When trying to establish a diagnosis of galactokinase deficiency, an initial test is performed to detect galactosuria, or high levels of galactose in the urine that is seen with galactosemia. If that test proves positive, the next step is to determine which of the three enzymes needed to convert galactose to glucose is defective. When looking for galactokinase deficiency, blood samples are taken, and galactokinase activity is measured from red blood cells. If galactokinase activity is low, then the person has galactokinase deficiency. Thus, the diagnosis is made by demonstrating the deficiency of galactokinase in red blood cells and can be further confirmed by showing normal levels of the other two enzymes involved in this pathway using other tests. The disease can also be diagnosed before birth by testing fluid surrounding the unborn fetus for high levels of galactose, but this is rarely done.
Before widespread institution of newborn screening, these diagnostic tests were performed in infants with symptoms consistent with any form of galactosemia. As of the year 2000, newborn screening was mandated by law in every U.S. state except Louisiana, Pennsylvania, and Washington state.
Treatment and management
The galactosemia syndromes are effectively treated by rigid dietary exclusion of all lactose and galactose, primarily involving the elimination of milk and its products. A galactose-free diet should be initiated as early as possible, particularly because cataract formation may be reversed in early stages. Non-lactose milk substitutes are often used. Although soybean preparations contain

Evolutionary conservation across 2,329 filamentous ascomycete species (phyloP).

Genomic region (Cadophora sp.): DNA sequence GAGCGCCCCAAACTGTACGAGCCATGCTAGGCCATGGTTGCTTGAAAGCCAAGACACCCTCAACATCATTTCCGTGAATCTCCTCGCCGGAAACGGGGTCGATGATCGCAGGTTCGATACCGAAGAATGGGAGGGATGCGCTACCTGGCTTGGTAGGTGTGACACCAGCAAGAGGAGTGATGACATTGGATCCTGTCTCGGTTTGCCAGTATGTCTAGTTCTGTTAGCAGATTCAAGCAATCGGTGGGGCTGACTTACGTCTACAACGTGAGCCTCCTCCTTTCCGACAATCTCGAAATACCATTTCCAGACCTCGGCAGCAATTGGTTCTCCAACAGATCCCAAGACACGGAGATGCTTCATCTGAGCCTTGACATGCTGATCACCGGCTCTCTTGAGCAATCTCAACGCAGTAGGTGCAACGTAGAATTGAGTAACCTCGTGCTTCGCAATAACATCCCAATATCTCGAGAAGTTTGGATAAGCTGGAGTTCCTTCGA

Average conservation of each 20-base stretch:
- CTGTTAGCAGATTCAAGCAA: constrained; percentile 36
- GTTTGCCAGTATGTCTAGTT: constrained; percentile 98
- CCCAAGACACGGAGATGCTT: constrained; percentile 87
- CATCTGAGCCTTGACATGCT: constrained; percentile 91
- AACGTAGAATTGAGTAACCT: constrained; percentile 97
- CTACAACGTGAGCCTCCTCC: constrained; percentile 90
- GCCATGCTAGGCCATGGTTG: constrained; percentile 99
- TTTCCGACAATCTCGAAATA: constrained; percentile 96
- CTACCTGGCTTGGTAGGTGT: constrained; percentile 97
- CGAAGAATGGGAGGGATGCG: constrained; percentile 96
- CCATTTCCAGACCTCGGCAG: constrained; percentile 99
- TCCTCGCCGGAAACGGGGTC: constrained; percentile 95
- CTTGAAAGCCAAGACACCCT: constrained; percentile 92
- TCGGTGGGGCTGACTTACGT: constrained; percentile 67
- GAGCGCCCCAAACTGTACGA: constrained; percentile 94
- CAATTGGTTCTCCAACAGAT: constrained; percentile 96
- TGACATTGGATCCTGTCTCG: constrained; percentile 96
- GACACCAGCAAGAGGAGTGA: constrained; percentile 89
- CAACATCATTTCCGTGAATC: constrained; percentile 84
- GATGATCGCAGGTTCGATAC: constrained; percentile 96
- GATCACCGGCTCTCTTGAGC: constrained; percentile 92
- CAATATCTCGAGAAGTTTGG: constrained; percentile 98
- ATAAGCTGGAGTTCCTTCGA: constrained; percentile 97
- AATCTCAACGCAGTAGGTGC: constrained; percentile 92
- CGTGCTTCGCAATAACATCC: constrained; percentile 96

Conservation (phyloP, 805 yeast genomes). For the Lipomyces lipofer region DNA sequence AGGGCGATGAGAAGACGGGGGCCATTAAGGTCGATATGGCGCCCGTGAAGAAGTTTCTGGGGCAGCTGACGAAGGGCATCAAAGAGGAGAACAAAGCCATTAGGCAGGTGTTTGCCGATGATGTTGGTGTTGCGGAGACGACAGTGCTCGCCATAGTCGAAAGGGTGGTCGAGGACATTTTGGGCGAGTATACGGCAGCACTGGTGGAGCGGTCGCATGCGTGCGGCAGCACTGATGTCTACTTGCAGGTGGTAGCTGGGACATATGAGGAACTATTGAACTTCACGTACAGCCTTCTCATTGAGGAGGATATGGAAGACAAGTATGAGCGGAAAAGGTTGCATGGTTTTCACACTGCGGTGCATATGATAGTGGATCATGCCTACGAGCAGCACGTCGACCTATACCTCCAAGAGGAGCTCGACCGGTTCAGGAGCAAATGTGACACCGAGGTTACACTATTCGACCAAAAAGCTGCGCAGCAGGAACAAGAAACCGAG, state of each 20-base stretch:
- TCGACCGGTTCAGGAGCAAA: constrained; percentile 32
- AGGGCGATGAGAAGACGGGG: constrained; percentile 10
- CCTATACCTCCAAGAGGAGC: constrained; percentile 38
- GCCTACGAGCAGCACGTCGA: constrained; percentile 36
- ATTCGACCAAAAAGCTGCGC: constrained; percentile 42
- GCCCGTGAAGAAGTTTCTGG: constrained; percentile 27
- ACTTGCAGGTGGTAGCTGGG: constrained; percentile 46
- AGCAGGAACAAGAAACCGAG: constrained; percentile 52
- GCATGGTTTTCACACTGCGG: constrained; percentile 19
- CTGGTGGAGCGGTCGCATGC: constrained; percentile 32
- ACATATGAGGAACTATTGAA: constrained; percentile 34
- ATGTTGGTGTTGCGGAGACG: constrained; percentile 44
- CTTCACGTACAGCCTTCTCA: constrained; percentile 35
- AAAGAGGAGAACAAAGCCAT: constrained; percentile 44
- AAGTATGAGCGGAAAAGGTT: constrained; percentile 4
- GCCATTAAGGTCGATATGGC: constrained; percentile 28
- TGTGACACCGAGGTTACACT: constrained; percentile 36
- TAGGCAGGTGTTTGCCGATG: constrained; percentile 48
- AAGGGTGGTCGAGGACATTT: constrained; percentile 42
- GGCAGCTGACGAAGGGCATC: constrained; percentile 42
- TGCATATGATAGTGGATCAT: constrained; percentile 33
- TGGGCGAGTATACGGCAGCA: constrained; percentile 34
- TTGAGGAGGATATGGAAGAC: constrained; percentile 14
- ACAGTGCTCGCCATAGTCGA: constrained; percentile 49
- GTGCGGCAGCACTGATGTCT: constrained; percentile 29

This galactose-free diet must be followed for life and requires close supervision, normally overseen by a team of health care professionals including a primary care provider, specialist physician, and a nutritionist. Periodic blood or urine measurements of galactose can be performed to monitor compliance with the restricted diet. Even with early diagnosis and strict dietary restrictions, people with galactosemia are at increased risk for cataract development in adulthood and should have regular eye examinations.
One detrimental effect of eliminating milk and milk products from the diet is the loss of adequate intake of vital nutrients such as protein, calcium, phosphorus, and riboflavin. As a result, nutritional deficiencies may develop, resulting in poor growth. Great care must be taken to achieve adequate daily supplementation with these nutrients after an infant is weaned from the enriched non-dairy formula. However, studies have demonstrated that children, adolescents, and adults often fail to routinely take prescribed supplements.
It also should be noted that exclusion of milk and milk products alone does not constitute a galactose-restricted diet, as galactose is found in other foods as well. Some fruits and vegetables with higher galactose content must also be avoided. Education of parents and children regarding galactose content of specific foods is important, and lists of foods can be obtained from nutritionists that prove useful in management.
Abundant experience with early treatment supports the concept that effective treatment instituted in the initial weeks of life can prevent all symptoms of the disease. In the rare event that some degree of mild retardation results, it is likely irreversible. Cataracts appear to be reversible if treatment is started within the initial three months of life.
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National Newborn Screening and Genetics Resource Center. 1912 W. Anderson Lane, Suite 210, Austin, TX 78757. Fax: (512) 454-6419. <http://www.genes-rus.uthscsa.edu>.
Parents of Galactosemic Children, Inc. 1100 West 49th St., Austin, TX 78756-3199. (512) 458-7111. <http://www.tdh.state.tx.us/newborn/galac_1.htm>.
Roberts, R. and Meyer, B. Living with Galactosemia: A Handbook for Families. 1993. University School of Medicine Department of Pediatrics, 702 Barnhill Dr., Indianapolis, Indiana 46202-5225.
Oren Traub, MD, PhD